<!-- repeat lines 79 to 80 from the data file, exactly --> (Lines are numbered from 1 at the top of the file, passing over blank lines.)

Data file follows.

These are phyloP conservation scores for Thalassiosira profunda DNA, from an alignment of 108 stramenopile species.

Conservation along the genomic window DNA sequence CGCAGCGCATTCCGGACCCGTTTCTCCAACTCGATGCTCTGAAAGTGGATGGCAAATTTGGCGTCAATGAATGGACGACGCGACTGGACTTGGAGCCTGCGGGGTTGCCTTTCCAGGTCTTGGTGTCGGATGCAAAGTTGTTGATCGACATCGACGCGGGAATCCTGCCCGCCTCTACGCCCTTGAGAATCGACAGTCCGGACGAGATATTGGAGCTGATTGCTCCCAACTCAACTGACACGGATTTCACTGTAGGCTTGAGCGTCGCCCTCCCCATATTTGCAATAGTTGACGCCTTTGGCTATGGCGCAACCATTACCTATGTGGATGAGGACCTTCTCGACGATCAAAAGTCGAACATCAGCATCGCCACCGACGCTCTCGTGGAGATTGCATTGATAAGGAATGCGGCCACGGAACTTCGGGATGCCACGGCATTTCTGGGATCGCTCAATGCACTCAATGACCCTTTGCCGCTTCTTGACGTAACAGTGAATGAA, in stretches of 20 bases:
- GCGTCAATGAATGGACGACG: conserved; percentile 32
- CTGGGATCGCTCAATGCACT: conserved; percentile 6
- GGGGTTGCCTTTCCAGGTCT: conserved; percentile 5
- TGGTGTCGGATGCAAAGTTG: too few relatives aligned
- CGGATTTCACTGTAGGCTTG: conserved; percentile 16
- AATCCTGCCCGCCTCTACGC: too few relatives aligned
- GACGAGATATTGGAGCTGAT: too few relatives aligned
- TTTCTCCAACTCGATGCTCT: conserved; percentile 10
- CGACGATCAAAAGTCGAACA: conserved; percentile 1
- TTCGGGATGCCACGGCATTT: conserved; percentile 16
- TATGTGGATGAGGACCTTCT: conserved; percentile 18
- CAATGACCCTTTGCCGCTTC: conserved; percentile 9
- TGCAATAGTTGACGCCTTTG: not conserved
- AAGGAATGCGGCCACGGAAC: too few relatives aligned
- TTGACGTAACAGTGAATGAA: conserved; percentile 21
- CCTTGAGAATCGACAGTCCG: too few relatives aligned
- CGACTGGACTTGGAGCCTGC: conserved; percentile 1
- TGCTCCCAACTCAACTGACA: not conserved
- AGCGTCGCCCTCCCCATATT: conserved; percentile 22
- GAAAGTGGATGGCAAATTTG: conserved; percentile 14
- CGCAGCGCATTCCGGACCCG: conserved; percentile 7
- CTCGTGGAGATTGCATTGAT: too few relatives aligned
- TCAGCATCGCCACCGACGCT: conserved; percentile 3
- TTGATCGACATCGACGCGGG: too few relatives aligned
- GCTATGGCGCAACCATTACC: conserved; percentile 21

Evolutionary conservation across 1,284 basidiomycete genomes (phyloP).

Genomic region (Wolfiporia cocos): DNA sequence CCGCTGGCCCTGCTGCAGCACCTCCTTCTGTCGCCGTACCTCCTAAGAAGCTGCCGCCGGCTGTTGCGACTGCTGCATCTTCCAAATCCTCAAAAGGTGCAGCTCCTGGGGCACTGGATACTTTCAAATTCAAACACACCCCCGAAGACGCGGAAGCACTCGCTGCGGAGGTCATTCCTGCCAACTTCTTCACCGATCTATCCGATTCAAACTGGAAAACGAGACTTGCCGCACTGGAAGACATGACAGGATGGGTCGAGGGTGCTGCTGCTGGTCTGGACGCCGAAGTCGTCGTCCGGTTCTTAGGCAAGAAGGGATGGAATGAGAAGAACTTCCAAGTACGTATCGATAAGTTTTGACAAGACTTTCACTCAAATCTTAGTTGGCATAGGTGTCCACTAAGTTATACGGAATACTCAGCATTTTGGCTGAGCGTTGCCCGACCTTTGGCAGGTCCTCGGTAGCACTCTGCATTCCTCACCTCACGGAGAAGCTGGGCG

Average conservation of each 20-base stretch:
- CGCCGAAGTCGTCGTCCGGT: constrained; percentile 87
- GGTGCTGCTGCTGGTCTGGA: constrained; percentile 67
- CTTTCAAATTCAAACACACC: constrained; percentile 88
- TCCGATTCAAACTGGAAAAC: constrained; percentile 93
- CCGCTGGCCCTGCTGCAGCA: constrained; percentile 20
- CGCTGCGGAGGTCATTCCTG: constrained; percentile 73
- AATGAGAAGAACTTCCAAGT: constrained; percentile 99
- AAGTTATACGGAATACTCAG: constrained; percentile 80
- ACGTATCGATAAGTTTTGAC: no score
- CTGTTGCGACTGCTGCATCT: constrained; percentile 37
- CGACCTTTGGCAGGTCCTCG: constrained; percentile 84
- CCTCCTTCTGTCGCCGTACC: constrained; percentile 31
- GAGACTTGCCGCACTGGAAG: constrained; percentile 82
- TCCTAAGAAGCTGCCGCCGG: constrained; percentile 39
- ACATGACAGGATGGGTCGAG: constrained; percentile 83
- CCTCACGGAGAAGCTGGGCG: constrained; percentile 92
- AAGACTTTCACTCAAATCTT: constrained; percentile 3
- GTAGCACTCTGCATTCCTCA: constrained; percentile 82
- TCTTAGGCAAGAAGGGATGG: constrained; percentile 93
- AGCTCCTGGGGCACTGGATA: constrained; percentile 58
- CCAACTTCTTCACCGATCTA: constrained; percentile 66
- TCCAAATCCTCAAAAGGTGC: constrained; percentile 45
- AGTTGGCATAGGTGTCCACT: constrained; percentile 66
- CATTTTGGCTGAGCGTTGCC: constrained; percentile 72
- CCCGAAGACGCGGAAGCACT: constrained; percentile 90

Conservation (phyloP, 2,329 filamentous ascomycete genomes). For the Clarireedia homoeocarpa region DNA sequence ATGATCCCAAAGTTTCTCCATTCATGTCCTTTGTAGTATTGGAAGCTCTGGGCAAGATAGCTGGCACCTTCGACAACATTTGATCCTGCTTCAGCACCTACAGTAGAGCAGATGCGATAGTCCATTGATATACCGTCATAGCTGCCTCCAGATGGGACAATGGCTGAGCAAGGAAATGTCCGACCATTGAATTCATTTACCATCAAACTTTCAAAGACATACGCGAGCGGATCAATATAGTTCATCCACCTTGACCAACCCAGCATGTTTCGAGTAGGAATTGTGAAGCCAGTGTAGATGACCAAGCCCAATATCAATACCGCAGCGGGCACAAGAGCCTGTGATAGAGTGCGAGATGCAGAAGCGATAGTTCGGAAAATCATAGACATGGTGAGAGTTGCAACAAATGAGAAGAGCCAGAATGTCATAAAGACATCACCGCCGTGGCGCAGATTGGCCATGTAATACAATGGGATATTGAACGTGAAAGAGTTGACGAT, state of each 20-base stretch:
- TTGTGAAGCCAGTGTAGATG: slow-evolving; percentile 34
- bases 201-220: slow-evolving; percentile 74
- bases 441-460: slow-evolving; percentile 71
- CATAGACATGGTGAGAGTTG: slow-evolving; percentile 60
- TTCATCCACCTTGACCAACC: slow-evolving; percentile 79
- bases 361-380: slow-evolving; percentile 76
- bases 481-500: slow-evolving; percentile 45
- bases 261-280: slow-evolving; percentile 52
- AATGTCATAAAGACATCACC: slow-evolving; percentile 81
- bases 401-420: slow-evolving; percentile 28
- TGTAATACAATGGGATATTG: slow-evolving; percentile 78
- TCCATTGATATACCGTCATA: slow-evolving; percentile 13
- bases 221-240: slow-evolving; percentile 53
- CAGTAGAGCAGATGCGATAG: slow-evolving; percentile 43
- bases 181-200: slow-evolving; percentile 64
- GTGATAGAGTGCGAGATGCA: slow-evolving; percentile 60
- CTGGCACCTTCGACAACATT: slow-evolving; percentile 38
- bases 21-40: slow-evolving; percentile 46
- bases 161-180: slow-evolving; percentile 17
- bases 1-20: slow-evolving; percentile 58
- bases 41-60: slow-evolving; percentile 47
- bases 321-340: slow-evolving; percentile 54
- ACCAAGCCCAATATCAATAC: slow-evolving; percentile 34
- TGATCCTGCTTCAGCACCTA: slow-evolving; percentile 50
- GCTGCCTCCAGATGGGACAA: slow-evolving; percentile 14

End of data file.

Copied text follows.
- ACCAAGCCCAATATCAATAC: slow-evolving; percentile 34
- TGATCCTGCTTCAGCACCTA: slow-evolving; percentile 50